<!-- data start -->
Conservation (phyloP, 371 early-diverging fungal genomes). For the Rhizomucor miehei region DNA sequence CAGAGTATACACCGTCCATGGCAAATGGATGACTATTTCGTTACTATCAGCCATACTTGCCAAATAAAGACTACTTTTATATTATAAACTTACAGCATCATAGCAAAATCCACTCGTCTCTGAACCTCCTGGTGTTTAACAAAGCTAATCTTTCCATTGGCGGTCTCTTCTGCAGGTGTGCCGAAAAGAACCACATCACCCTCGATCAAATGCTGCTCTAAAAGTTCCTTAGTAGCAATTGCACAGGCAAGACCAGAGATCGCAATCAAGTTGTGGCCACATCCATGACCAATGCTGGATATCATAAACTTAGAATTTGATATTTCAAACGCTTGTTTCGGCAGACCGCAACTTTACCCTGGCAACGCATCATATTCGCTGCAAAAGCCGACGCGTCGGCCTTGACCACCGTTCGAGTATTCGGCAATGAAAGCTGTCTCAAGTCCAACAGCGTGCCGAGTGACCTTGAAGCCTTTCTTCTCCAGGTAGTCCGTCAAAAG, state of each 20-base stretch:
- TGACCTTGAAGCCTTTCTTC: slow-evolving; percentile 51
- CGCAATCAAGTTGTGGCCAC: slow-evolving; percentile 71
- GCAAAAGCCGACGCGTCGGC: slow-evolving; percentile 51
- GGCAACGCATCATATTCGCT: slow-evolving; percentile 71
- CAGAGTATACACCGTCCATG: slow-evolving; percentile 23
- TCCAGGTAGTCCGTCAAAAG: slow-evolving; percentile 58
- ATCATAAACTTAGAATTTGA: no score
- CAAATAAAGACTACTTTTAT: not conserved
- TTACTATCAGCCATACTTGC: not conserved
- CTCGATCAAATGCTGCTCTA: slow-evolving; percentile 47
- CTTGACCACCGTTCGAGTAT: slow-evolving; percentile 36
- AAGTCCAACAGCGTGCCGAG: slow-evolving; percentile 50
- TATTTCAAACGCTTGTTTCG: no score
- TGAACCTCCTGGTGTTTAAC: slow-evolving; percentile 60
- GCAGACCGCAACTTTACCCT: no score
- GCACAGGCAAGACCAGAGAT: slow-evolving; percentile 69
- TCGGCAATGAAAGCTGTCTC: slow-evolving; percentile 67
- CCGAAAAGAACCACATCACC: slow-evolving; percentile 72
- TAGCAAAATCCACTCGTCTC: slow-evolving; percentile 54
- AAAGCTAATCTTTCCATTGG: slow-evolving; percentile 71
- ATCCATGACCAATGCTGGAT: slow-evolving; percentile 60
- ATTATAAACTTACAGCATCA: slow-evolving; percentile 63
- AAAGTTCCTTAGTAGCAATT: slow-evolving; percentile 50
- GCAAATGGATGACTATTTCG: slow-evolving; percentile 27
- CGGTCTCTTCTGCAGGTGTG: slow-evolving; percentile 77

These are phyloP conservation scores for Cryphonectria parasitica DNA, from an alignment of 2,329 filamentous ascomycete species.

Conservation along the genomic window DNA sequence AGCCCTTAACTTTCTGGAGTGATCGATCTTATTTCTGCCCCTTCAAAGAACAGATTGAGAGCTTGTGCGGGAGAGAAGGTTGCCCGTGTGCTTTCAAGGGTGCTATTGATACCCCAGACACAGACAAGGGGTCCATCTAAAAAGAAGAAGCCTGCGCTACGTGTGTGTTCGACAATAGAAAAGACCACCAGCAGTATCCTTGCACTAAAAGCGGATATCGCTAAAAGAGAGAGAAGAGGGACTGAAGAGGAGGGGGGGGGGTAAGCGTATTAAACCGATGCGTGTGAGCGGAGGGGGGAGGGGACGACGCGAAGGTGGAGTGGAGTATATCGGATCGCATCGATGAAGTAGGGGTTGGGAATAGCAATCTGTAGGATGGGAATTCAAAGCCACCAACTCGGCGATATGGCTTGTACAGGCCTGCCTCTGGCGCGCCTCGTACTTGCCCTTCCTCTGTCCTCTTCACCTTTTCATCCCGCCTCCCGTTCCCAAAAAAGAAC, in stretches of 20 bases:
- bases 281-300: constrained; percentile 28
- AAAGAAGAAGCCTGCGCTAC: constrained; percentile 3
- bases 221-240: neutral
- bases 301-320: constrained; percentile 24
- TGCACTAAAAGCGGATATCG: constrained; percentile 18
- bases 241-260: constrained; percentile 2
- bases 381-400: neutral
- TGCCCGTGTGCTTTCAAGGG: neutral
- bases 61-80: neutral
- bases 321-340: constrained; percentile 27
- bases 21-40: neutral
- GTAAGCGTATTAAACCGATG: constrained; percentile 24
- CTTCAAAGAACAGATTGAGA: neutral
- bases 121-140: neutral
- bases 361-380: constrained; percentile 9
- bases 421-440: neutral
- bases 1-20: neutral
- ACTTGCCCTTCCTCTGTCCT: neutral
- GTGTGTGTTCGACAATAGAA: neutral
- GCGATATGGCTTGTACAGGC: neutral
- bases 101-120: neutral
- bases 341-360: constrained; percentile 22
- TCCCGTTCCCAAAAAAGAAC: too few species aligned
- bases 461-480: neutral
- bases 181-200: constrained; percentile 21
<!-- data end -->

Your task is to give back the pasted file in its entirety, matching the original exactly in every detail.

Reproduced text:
Conservation (phyloP, 371 early-diverging fungal genomes). For the Rhizomucor miehei region DNA sequence CAGAGTATACACCGTCCATGGCAAATGGATGACTATTTCGTTACTATCAGCCATACTTGCCAAATAAAGACTACTTTTATATTATAAACTTACAGCATCATAGCAAAATCCACTCGTCTCTGAACCTCCTGGTGTTTAACAAAGCTAATCTTTCCATTGGCGGTCTCTTCTGCAGGTGTGCCGAAAAGAACCACATCACCCTCGATCAAATGCTGCTCTAAAAGTTCCTTAGTAGCAATTGCACAGGCAAGACCAGAGATCGCAATCAAGTTGTGGCCACATCCATGACCAATGCTGGATATCATAAACTTAGAATTTGATATTTCAAACGCTTGTTTCGGCAGACCGCAACTTTACCCTGGCAACGCATCATATTCGCTGCAAAAGCCGACGCGTCGGCCTTGACCACCGTTCGAGTATTCGGCAATGAAAGCTGTCTCAAGTCCAACAGCGTGCCGAGTGACCTTGAAGCCTTTCTTCTCCAGGTAGTCCGTCAAAAG, state of each 20-base stretch:
- TGACCTTGAAGCCTTTCTTC: slow-evolving; percentile 51
- CGCAATCAAGTTGTGGCCAC: slow-evolving; percentile 71
- GCAAAAGCCGACGCGTCGGC: slow-evolving; percentile 51
- GGCAACGCATCATATTCGCT: slow-evolving; percentile 71
- CAGAGTATACACCGTCCATG: slow-evolving; percentile 23
- TCCAGGTAGTCCGTCAAAAG: slow-evolving; percentile 58
- ATCATAAACTTAGAATTTGA: no score
- CAAATAAAGACTACTTTTAT: not conserved
- TTACTATCAGCCATACTTGC: not conserved
- CTCGATCAAATGCTGCTCTA: slow-evolving; percentile 47
- CTTGACCACCGTTCGAGTAT: slow-evolving; percentile 36
- AAGTCCAACAGCGTGCCGAG: slow-evolving; percentile 50
- TATTTCAAACGCTTGTTTCG: no score
- TGAACCTCCTGGTGTTTAAC: slow-evolving; percentile 60
- GCAGACCGCAACTTTACCCT: no score
- GCACAGGCAAGACCAGAGAT: slow-evolving; percentile 69
- TCGGCAATGAAAGCTGTCTC: slow-evolving; percentile 67
- CCGAAAAGAACCACATCACC: slow-evolving; percentile 72
- TAGCAAAATCCACTCGTCTC: slow-evolving; percentile 54
- AAAGCTAATCTTTCCATTGG: slow-evolving; percentile 71
- ATCCATGACCAATGCTGGAT: slow-evolving; percentile 60
- ATTATAAACTTACAGCATCA: slow-evolving; percentile 63
- AAAGTTCCTTAGTAGCAATT: slow-evolving; percentile 50
- GCAAATGGATGACTATTTCG: slow-evolving; percentile 27
- CGGTCTCTTCTGCAGGTGTG: slow-evolving; percentile 77

These are phyloP conservation scores for Cryphonectria parasitica DNA, from an alignment of 2,329 filamentous ascomycete species.

Conservation along the genomic window DNA sequence AGCCCTTAACTTTCTGGAGTGATCGATCTTATTTCTGCCCCTTCAAAGAACAGATTGAGAGCTTGTGCGGGAGAGAAGGTTGCCCGTGTGCTTTCAAGGGTGCTATTGATACCCCAGACACAGACAAGGGGTCCATCTAAAAAGAAGAAGCCTGCGCTACGTGTGTGTTCGACAATAGAAAAGACCACCAGCAGTATCCTTGCACTAAAAGCGGATATCGCTAAAAGAGAGAGAAGAGGGACTGAAGAGGAGGGGGGGGGGTAAGCGTATTAAACCGATGCGTGTGAGCGGAGGGGGGAGGGGACGACGCGAAGGTGGAGTGGAGTATATCGGATCGCATCGATGAAGTAGGGGTTGGGAATAGCAATCTGTAGGATGGGAATTCAAAGCCACCAACTCGGCGATATGGCTTGTACAGGCCTGCCTCTGGCGCGCCTCGTACTTGCCCTTCCTCTGTCCTCTTCACCTTTTCATCCCGCCTCCCGTTCCCAAAAAAGAAC, in stretches of 20 bases:
- bases 281-300: constrained; percentile 28
- AAAGAAGAAGCCTGCGCTAC: constrained; percentile 3
- bases 221-240: neutral
- bases 301-320: constrained; percentile 24
- TGCACTAAAAGCGGATATCG: constrained; percentile 18
- bases 241-260: constrained; percentile 2
- bases 381-400: neutral
- TGCCCGTGTGCTTTCAAGGG: neutral
- bases 61-80: neutral
- bases 321-340: constrained; percentile 27
- bases 21-40: neutral
- GTAAGCGTATTAAACCGATG: constrained; percentile 24
- CTTCAAAGAACAGATTGAGA: neutral
- bases 121-140: neutral
- bases 361-380: constrained; percentile 9
- bases 421-440: neutral
- bases 1-20: neutral
- ACTTGCCCTTCCTCTGTCCT: neutral
- GTGTGTGTTCGACAATAGAA: neutral
- GCGATATGGCTTGTACAGGC: neutral
- bases 101-120: neutral
- bases 341-360: constrained; percentile 22
- TCCCGTTCCCAAAAAAGAAC: too few species aligned
- bases 461-480: neutral
- bases 181-200: constrained; percentile 21